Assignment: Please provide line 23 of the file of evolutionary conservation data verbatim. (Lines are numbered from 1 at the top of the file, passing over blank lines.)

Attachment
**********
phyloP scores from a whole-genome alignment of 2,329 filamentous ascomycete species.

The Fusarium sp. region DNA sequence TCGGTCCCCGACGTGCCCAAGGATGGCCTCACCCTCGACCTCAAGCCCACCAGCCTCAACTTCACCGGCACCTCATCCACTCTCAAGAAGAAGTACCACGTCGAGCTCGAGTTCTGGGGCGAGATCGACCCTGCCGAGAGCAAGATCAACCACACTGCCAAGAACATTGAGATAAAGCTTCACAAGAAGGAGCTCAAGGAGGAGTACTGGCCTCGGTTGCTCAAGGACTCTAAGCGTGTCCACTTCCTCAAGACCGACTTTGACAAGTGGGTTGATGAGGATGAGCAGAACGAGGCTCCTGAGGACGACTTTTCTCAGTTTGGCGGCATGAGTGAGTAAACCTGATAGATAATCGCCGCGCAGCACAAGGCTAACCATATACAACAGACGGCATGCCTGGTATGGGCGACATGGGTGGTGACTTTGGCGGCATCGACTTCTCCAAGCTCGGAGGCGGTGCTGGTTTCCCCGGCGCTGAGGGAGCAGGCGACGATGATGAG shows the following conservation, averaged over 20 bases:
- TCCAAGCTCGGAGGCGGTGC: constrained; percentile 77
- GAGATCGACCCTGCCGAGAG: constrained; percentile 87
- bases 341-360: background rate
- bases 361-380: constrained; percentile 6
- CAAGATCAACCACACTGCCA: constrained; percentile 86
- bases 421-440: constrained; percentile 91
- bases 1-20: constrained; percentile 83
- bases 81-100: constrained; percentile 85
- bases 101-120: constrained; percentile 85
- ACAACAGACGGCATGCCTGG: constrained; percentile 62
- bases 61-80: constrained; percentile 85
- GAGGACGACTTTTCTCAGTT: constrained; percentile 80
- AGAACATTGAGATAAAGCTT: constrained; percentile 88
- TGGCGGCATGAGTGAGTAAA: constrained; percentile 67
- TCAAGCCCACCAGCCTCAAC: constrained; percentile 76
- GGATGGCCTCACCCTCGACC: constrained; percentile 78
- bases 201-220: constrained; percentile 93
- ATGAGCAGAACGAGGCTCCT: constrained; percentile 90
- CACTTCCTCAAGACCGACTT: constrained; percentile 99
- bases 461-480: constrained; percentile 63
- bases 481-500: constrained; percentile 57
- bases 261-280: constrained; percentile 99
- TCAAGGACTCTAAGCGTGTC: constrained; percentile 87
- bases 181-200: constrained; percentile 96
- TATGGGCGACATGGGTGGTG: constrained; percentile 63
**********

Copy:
- bases 481-500: constrained; percentile 57